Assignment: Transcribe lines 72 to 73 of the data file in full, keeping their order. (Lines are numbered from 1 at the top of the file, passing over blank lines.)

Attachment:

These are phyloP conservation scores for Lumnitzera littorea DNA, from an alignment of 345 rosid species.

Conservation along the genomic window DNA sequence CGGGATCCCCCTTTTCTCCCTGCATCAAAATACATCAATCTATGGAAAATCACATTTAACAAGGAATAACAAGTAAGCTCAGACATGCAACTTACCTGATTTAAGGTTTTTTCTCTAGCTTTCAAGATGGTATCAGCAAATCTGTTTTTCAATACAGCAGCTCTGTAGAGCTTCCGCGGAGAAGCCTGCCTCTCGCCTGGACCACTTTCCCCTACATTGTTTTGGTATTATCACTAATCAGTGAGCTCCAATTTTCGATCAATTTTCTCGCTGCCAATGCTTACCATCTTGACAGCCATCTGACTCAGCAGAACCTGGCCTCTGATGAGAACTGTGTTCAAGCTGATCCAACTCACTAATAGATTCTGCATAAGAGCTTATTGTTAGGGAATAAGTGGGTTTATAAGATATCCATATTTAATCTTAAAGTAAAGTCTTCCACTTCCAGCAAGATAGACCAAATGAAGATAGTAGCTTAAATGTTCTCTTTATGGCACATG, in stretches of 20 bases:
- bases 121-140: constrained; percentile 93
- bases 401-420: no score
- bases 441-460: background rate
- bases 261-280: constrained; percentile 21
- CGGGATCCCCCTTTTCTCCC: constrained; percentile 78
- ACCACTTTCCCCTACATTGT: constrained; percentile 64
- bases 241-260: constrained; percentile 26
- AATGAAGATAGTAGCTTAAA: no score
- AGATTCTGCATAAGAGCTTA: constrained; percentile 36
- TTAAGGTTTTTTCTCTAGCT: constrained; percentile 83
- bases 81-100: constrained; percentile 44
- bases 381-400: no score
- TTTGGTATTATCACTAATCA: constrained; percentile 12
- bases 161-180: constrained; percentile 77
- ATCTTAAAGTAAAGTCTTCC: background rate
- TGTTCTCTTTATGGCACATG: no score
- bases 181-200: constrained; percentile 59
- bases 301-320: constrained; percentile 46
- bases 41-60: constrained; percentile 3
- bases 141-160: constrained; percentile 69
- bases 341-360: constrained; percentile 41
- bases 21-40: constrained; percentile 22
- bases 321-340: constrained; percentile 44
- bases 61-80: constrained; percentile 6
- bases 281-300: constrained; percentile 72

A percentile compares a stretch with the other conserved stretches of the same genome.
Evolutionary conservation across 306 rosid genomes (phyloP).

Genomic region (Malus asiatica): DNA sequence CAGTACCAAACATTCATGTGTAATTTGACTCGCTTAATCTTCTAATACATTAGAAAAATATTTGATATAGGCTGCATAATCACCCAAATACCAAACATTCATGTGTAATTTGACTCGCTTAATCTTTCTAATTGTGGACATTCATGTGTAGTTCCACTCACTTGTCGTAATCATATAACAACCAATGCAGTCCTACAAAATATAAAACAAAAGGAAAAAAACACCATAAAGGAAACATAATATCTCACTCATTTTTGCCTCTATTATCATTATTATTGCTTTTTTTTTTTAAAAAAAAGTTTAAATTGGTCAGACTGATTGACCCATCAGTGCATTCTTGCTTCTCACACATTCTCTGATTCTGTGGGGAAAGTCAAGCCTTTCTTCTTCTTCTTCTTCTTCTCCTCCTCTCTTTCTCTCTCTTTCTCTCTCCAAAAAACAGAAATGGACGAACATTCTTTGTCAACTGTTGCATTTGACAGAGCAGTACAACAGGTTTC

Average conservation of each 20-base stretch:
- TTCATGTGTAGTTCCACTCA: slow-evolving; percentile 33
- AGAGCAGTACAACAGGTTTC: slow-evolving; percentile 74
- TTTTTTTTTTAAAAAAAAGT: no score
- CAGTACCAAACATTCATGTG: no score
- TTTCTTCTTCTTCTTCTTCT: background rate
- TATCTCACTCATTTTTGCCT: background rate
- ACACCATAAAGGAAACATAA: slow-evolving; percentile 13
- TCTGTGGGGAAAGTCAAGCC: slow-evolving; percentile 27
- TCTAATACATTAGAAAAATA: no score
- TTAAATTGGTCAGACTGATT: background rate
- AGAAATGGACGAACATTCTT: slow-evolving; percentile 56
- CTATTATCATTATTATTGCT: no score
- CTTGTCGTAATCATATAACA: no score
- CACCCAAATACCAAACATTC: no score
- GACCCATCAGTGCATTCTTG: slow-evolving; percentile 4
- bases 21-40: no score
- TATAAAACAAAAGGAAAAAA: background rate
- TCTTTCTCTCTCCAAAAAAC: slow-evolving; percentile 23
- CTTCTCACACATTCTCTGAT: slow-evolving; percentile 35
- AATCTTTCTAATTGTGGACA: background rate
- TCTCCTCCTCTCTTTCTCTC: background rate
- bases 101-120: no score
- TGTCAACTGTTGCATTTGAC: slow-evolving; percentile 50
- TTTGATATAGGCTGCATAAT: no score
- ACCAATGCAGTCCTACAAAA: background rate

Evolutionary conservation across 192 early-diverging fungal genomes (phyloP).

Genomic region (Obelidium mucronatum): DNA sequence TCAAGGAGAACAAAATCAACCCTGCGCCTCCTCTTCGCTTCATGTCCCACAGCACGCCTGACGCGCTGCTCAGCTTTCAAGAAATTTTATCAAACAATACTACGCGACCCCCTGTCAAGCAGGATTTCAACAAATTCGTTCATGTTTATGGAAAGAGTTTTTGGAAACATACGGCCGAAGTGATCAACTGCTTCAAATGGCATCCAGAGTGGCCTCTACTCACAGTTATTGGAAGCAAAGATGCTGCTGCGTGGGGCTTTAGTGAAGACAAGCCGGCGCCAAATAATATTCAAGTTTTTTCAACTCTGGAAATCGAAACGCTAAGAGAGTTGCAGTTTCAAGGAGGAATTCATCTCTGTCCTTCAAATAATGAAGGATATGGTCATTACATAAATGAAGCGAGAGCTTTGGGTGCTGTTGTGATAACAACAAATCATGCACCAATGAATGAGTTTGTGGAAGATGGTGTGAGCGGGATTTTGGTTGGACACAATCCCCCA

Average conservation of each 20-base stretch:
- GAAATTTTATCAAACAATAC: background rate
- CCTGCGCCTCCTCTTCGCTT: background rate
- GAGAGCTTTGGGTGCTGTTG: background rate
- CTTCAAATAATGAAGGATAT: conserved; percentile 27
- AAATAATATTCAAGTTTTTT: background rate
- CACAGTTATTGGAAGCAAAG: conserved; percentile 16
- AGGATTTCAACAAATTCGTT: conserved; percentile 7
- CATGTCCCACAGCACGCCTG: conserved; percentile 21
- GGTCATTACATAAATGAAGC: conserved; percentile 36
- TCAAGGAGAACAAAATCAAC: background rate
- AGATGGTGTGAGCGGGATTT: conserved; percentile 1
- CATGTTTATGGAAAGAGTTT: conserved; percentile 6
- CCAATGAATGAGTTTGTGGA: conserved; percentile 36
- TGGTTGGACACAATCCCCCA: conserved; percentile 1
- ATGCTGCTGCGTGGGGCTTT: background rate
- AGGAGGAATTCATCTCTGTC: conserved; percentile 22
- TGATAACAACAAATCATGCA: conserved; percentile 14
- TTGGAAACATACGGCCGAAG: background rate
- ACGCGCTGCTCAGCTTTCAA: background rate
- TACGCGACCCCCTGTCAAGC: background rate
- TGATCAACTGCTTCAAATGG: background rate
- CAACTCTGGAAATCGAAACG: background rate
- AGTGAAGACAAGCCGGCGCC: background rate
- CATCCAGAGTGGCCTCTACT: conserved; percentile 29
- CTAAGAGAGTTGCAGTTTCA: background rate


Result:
- CCAATGAATGAGTTTGTGGA: conserved; percentile 36
- TGGTTGGACACAATCCCCCA: conserved; percentile 1